Thomas Bartholin

Thomas Bartholin (1616 - 1680)

Thomas Bartholin (1616 – 1680) was a Danish physician, mathematician and theologian.

Bartholin published the first full description of the human lymphatic system in 1652

Bartholin’s journal, Acta medica et philosophica hafniensia, was published from 1673 to 1680 and served as a forum for disseminating his ideas.


Biography
  • Born 20 October 1616 in Malmø, Scania (Originally Denmark until the Treaty of Roskilde in 1658 when the town transferred to Sweden). Son of theologian and anatomist Caspar Bartholin the Elder (1585–1629)
  • 1625 – Birth of brother Rasmus Bartholin (1625-1698) discoverer of the double refraction of a light ray by Iceland spar (calcite) in 1669
  • 1649 – Professor of anatomy at the University of Copenhagen
  • 1655 – Father to Danish anatomist Caspar Bartholin the Younger (1655-1738), described the glands that bear the Bartholin name in 1677
  • 1662 – Personal physician to King Christian V of Denmark
  • 1673 – Published in Copenhagen – Acta Medica et Philosophica Hafniensia – a Danish scientific journal (1673-1680).
  • Died 4 December 1680

Medical Eponyms
Bartholin-Patau syndrome (1657, 1960)

HISTORIA XLVII. Monstrum sine oculis. In oppido Scaniae nostrae Vae, natum est monstrum parentibus honestis. Recte omnia in partu successerant. Sed infanti nulli oculi erant. Bregma apertum colore rubicundo patulum. Nasus latus oblongusque ex quo tumor protendebatur una parte osseus altera carneus cute tectus, sine foraminibus narium. Os latum et deforme. Maxilla superior unico osse constare videbatur. Utraque manus sex digitis aucta, ut et pes sinister. Miserando contiuoque ejulatu omnium in se misericordiam vertit donec exspiraret

Bartholin 1657: 66

CASE 47. The monster without eyes. In the town of Vä in Sweden a monster was born of honest parentage. In the parturition everything passed off well. But the child had no eyes. There was a wide, open void of red colour. The nose broad and oblong, from which a tumour protruded, one part bony, the other part fleshy, without nostrils. The mouth wide and deformed. The upper maxilla seemed to consist of one bone. Both hands had six fingers, as had the left foot. By pitiable and continual howling the child attracted everybody’s compassion until it breathed its last.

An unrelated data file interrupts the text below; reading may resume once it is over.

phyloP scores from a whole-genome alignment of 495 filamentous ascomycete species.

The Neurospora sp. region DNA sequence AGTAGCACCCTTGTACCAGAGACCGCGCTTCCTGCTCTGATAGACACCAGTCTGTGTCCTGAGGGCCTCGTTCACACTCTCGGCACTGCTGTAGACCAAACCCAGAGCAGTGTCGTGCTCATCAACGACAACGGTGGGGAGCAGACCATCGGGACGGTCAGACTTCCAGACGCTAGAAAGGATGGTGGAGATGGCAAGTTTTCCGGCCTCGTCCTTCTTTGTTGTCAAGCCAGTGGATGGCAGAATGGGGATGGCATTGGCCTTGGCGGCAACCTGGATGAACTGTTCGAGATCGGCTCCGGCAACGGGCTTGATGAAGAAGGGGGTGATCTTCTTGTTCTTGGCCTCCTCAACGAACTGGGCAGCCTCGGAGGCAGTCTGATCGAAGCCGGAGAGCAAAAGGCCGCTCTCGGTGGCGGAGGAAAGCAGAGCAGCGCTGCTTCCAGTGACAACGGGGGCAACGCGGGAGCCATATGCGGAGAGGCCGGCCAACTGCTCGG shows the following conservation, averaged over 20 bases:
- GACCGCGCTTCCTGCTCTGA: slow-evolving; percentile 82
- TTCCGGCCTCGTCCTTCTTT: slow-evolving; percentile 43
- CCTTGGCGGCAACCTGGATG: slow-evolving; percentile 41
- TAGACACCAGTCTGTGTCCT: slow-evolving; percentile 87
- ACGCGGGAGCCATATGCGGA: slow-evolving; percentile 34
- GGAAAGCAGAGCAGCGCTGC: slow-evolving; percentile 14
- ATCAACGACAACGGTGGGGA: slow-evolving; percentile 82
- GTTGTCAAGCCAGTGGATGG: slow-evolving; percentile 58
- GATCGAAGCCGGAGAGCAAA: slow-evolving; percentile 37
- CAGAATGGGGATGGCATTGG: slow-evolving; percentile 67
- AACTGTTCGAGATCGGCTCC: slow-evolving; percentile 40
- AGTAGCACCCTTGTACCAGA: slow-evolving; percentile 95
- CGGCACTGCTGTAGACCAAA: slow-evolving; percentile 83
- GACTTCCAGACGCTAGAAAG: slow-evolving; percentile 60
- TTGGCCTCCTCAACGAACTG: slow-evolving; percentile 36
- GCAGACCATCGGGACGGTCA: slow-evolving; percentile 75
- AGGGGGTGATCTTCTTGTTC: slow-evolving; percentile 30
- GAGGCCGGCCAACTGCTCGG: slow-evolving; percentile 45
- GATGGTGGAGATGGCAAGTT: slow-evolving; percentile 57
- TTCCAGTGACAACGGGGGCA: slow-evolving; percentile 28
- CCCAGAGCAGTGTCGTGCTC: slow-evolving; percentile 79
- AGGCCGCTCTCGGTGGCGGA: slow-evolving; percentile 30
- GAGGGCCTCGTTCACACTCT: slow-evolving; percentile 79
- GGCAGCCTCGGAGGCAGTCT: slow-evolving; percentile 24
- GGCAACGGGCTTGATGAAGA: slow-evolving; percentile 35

Bartholin 1657: 66

Other Eponyms
  • Bartholin Instituttet – Rigshospitalet, København: The institute carries out research within the fields of cancer and diabetes/immunology. “Our name originates from Thomas Bartholin, the Danish anatomist who discovered the lymphatic system, since many of the institute’s activities are related to the immune system.”
  • Bartholinsgade, København

Key Medical Attributions

Lymphatic system (1652)

  • 1651 – Jean Pecquet (1622-1674) described the thoracic duct and its entry into the veins, becoming the becoming the first person to describe the correct route of thelymphatic fluid into the blood. Bartholin provided arguably the first full description of the human lymphatic system.
  • 1652 – Olaus Rudbeck (1630-1702) presented at the court of Queen Christina of Sweden that the role of lymphatic vessels was not restricted to food absorption. Instead, lymphatic vessels are distributed throughout the body and recognized that these vessels form a special system, the lymphatic vascular system (published 1653)
  • 1652 – Independently confirmed the findings of Pecquet and Rudbeck and introduced the term lymphaticus

Refrigeration anaesthesia (1661)

  • Bartholin described the technique of Refrigeration anaesthesia in chapter XXII: Nix in cauteriis utilis, et lithotomia. Cucurbitule inditur et catbeteri of De nivis usu medico observationes variae. In this chapter he describes the use of freezing mixtures of snow and ice in the cautery of ulcers and amputation.
  • Bartholin credits the Italian surgeon and anatomist Marco Aurelio Severino (1580-1656) from whom he learned the technique in Naples in 1646, with the discovery.

Wormian bones

Thomas Bartholin coined the term Ossa Wormiana (Wormian bones – small irregular bones in the sutures of the skull) in honour of his uncle Ole Worm (1588–1654) in tribute to his contributions to osteology. [Anatome 1684: 704-6]

Ossa Wormiana (Wormian bones) D 1684 list

Major Publications

Published as Thomæ Bartholini; Thomas Bartholinus; Thomas Bartholine


The Bartholin family

Caspar Bartholin (the elder); two of his sons (Thomas and Rasmus); and his grandson (Caspar the younger) all served on the medical faculty of the University of Copenhagen. Between 1585 and 1738 they gained international acclaim for the institution with significant contributions to anatomical science, physics and medicine.


References

Biography

Eponymous term


eponymictionary CTA

eponym

the person behind the name

Emergency physician MA (Oxon) MBChB (Edin) FACEM FFSEM with a passion for rugby; medical history; medical education; and informatics. Asynchronous learning #FOAMed evangelist. Co-founder and CTO of Life in the Fast lane | Eponyms | Books | vocortex |

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